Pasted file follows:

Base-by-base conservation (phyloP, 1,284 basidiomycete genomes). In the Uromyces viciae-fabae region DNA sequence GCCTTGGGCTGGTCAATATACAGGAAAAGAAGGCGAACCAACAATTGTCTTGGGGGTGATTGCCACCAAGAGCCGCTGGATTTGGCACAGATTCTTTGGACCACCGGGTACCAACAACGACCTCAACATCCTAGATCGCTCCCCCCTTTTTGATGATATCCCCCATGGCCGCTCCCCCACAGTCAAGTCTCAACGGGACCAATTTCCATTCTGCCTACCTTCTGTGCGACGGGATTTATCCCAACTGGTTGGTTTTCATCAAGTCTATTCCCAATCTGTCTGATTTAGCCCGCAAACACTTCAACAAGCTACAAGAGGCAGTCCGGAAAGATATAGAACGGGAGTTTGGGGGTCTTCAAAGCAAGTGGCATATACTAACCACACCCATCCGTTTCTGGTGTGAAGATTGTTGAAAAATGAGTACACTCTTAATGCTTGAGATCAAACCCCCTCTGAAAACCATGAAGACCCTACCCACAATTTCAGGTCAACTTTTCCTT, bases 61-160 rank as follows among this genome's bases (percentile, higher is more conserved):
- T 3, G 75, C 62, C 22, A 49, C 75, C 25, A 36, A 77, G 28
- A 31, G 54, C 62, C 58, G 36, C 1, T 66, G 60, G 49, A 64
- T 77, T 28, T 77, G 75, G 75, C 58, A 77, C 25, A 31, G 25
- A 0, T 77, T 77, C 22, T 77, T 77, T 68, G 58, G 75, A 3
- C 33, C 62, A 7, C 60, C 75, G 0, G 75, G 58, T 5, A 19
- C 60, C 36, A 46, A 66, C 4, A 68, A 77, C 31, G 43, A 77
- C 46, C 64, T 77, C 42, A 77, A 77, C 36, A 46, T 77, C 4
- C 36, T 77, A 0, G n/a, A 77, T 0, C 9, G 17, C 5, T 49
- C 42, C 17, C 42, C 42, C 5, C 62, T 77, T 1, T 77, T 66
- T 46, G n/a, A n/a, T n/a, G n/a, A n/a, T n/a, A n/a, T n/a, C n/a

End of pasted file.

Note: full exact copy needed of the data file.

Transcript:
Base-by-base conservation (phyloP, 1,284 basidiomycete genomes). In the Uromyces viciae-fabae region DNA sequence GCCTTGGGCTGGTCAATATACAGGAAAAGAAGGCGAACCAACAATTGTCTTGGGGGTGATTGCCACCAAGAGCCGCTGGATTTGGCACAGATTCTTTGGACCACCGGGTACCAACAACGACCTCAACATCCTAGATCGCTCCCCCCTTTTTGATGATATCCCCCATGGCCGCTCCCCCACAGTCAAGTCTCAACGGGACCAATTTCCATTCTGCCTACCTTCTGTGCGACGGGATTTATCCCAACTGGTTGGTTTTCATCAAGTCTATTCCCAATCTGTCTGATTTAGCCCGCAAACACTTCAACAAGCTACAAGAGGCAGTCCGGAAAGATATAGAACGGGAGTTTGGGGGTCTTCAAAGCAAGTGGCATATACTAACCACACCCATCCGTTTCTGGTGTGAAGATTGTTGAAAAATGAGTACACTCTTAATGCTTGAGATCAAACCCCCTCTGAAAACCATGAAGACCCTACCCACAATTTCAGGTCAACTTTTCCTT, bases 61-160 rank as follows among this genome's bases (percentile, higher is more conserved):
- T 3, G 75, C 62, C 22, A 49, C 75, C 25, A 36, A 77, G 28
- A 31, G 54, C 62, C 58, G 36, C 1, T 66, G 60, G 49, A 64
- T 77, T 28, T 77, G 75, G 75, C 58, A 77, C 25, A 31, G 25
- A 0, T 77, T 77, C 22, T 77, T 77, T 68, G 58, G 75, A 3
- C 33, C 62, A 7, C 60, C 75, G 0, G 75, G 58, T 5, A 19
- C 60, C 36, A 46, A 66, C 4, A 68, A 77, C 31, G 43, A 77
- C 46, C 64, T 77, C 42, A 77, A 77, C 36, A 46, T 77, C 4
- C 36, T 77, A 0, G n/a, A 77, T 0, C 9, G 17, C 5, T 49
- C 42, C 17, C 42, C 42, C 5, C 62, T 77, T 1, T 77, T 66
- T 46, G n/a, A n/a, T n/a, G n/a, A n/a, T n/a, A n/a, T n/a, C n/a